Tuesday, November 4, 2008

Review: Girls Aloud "Out Of Control"

After last year's Tangled Up, Out Of Control marks phase II in the project to rebrand Girls Aloud as a mature, credible pop band. The former gift-wrapped kitty kats now sing about broken hearts while bathing in mid-tempo electronic melancholia. By the end of the album, they're even thinking about leaving behind the bright city lights for a house (a very big house) in the country.

Given the band's new, world-weary attitude, it's no surprise to find the Pet Shop Boys contributing a song. The Loving Kind is prime example of Neil Tenant's talent for kitchen-sink psychodrama, as the girls dissect a loveless relationship over a bottle of wine. It's a pop masterpiece and, presumably, a future single... but it's not necessarily the towering achievement you'd expect from combining Tenant, Lowe, Xenomania and GA.

Sadly, the rest of the album is similarly underwhelming. The little musical flourishes and scattershot melodies we've come to expect from Girls Aloud are suppressed by the record's sombre tone. It's almost as if Xenomania have reached a dead end, unsure of where to take their charges next. At one point, they even make Nadine sing the line: "We're beautiful robots dancing alone". Ouch.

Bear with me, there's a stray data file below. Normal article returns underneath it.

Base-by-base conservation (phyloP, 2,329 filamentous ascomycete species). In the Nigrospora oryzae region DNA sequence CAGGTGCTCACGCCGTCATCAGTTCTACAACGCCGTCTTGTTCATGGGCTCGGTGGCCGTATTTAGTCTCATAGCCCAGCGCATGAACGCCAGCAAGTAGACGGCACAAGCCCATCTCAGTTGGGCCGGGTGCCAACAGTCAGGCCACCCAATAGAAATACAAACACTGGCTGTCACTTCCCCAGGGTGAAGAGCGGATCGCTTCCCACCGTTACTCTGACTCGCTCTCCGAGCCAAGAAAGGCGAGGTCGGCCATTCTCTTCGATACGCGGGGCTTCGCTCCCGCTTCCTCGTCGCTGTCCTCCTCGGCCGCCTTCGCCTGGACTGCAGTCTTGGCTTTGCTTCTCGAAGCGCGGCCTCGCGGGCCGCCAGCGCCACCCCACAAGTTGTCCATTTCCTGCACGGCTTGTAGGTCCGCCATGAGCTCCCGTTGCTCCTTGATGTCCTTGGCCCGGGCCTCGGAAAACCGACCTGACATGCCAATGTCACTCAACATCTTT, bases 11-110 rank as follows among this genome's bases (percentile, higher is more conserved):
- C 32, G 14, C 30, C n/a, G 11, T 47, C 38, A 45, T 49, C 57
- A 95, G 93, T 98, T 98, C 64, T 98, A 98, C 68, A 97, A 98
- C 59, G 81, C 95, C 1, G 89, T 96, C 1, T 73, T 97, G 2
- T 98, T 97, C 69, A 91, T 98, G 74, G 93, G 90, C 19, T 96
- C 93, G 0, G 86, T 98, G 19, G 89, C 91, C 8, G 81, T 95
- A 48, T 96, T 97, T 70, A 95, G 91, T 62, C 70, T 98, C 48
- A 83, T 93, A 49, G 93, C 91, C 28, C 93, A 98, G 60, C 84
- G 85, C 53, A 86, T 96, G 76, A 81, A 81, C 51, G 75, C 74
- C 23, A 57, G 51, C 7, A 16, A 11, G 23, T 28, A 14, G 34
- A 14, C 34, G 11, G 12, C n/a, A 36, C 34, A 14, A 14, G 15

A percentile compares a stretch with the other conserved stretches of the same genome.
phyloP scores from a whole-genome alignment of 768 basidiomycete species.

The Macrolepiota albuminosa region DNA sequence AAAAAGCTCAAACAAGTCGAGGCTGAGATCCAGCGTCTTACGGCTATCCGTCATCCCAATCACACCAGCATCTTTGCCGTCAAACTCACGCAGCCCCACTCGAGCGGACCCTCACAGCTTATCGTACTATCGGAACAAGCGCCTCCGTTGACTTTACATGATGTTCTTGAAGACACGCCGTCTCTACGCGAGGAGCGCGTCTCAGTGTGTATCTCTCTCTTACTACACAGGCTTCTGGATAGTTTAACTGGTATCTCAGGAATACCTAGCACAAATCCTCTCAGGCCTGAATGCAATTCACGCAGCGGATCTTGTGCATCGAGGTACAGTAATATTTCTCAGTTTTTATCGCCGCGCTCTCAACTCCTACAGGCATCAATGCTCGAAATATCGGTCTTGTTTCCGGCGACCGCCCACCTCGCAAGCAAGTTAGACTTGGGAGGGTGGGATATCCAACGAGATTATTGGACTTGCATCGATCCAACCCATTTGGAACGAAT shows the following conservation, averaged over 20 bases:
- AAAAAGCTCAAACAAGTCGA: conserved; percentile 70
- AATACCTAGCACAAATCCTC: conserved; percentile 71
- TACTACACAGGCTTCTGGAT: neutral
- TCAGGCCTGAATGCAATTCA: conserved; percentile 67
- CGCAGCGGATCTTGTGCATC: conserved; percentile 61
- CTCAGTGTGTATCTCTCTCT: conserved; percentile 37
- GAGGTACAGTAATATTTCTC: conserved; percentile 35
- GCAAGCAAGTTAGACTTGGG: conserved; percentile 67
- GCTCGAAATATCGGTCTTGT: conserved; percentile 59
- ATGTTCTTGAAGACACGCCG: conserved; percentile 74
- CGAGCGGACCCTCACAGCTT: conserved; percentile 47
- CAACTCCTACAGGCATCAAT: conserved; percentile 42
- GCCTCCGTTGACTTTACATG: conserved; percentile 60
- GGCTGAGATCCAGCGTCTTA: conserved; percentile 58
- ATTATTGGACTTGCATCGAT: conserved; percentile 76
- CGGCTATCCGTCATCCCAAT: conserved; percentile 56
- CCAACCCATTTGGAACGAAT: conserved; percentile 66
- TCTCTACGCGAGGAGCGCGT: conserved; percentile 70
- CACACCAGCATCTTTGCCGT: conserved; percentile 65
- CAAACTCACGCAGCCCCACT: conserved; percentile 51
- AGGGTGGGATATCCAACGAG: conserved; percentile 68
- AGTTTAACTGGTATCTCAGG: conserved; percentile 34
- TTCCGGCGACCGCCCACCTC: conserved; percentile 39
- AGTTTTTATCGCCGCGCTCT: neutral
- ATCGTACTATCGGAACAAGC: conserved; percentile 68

Interestingly, when the band themselves get involved with the writing, things pick up. Miss You Bow Wow has a schizophrenic, anything-goes structure and the album's best lyric - "20 minutes in a hotel bar / Then I slip into your girlfriends jeans". Live In The Country is silly and fun - a spiritual successor to the likes of Racey Lacey, Swinging London Town or Grafitti My Soul.

Elsewhere, the six-and-half-minute Untouchable has the potential to be a massive hit if it's given a peppy single remix, and Rolling Back The Rivers In Time has a "woah-oh" chorus as catchy as the song's title is awful. Love Is Pain, on the other hand, is the worst Girls Aloud album track since their debut.

Last year, I declared Tangled Up as the pop album of the year, and noted that 2006's Greatest Hits album had given Girls Aloud and Xenomania 12 months to "refocus and recalibrate".

It sounds like they need a similar break next year.

UPDATE: It's growing on me.

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